* Varies enormously with subject –. 50% common, 25% sometimes. See TIFF LZW compression (hyperlink this) (and get rid of this beastly footnote?)

OK, it's a compromise. We would rather have the whole 3.4 / 10M of data to store. Even if destined for greyscale conversion, we would prefer to have a colour scan of colour originals. This permits us to use the RGB data in selective conversions – analogous to using contrast filters with pan film at the taking stage. (e.g. a red filter to enhance cloudy skies – not that we see many of these in cave photos, but the principle is the same.) We currently keep images on the 100M Iomega Zipdiscs, so that is not a problem, assuming you can get the data through. So you could:

1/ Send it Email, and damn the expense. Please send to Kym's address only – kym@dhios.demon.co.uk and discuss it with her before sending 50M of images!
2/ Send on 100M Iomega Zipdisc. Current cost about ukp15 each. We return it :>). Machine costs about ukp/usd150.
3/ Lend us the original prints, up to 10x8 (or A4). We scan on colour flatbed up to 600dpi optical. We can't do slides inhouse, but bureau it out to CD-rom.
4/ CD-rom it locally yourself. Several High-Street shops are offering this competitively. We prefer to use a local agent who is also a photographer – he is more likely appreciate the value of the originals. Needs checking out in your area. Could be an excellent route – it also means you get a good digital copy to archive Do remember to ask (insist!) that frames are not "auto colour-balanced" (This will wreck a typical cave scene.). Costs about ukp0.50 per frame plus ukp10 to start a CD (holds 100 images).You can also include mono and colour negs. If really keen, look also at "ProCD" – much more expensive, but gives a quality (and file size!) suitable for enormous enlargements. We want to look at CD for archiving longer term ourselves, on a general-purpose CD cutter. (We don't really like the limitations of the "domestic standard" photo CD.)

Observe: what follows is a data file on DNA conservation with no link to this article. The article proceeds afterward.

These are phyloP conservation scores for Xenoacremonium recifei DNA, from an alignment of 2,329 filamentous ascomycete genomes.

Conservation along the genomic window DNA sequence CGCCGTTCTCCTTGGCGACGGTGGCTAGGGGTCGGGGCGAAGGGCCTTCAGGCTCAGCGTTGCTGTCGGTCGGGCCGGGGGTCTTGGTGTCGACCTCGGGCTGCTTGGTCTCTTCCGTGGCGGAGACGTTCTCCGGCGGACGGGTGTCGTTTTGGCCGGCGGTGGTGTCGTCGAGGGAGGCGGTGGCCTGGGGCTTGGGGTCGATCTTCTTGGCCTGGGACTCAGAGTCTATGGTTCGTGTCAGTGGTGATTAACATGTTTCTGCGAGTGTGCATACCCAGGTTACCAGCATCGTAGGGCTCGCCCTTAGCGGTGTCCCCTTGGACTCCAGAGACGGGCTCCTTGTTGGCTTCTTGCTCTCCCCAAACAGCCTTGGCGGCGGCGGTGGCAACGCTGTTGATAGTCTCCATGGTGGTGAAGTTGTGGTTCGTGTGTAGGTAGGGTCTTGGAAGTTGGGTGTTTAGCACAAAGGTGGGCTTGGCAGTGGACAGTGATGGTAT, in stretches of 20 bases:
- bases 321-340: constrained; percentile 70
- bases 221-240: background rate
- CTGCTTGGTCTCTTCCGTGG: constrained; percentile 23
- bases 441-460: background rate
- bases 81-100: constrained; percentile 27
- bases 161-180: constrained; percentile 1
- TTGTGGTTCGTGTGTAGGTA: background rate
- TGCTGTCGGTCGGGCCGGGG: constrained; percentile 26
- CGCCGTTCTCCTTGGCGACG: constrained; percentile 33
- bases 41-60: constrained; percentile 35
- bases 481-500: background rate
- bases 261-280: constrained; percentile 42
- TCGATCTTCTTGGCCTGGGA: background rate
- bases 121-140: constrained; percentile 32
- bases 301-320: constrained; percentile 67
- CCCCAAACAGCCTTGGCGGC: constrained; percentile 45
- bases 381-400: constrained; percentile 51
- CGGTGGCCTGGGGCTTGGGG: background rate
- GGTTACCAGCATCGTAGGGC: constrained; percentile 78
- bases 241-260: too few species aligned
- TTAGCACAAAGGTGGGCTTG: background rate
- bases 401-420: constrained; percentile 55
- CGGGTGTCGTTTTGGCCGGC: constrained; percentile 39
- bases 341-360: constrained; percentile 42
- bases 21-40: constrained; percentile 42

In desperation to get just the last few percent off the file size, try:
1/ Crop tighter - try shaving a few pixels off your least favourite edge.
2/ Drop the number of greys still further – 6 or 7 bit gives quite a saving. We can (psuedo) recover some of it in later pre-press stages, but cannot print more than about 120 (effective) shades of grey at best anyway.
3/ Drop the resolution some more. If going to some arbitrary non-standard resolution, look at the result carefully at high magnification. Sometimes you can get odd repeating glitches on sloping edges for example, where a simple 1-of-n pixel-cut algorithm has been used. In general, these processes give additive degradation of image quality. It is therefore best not to overwrite the original scan data – do a "save as" to a temp file to see how much size reduction you get, and then revert to saved and apply all the resampling attempts in as few steps as possible.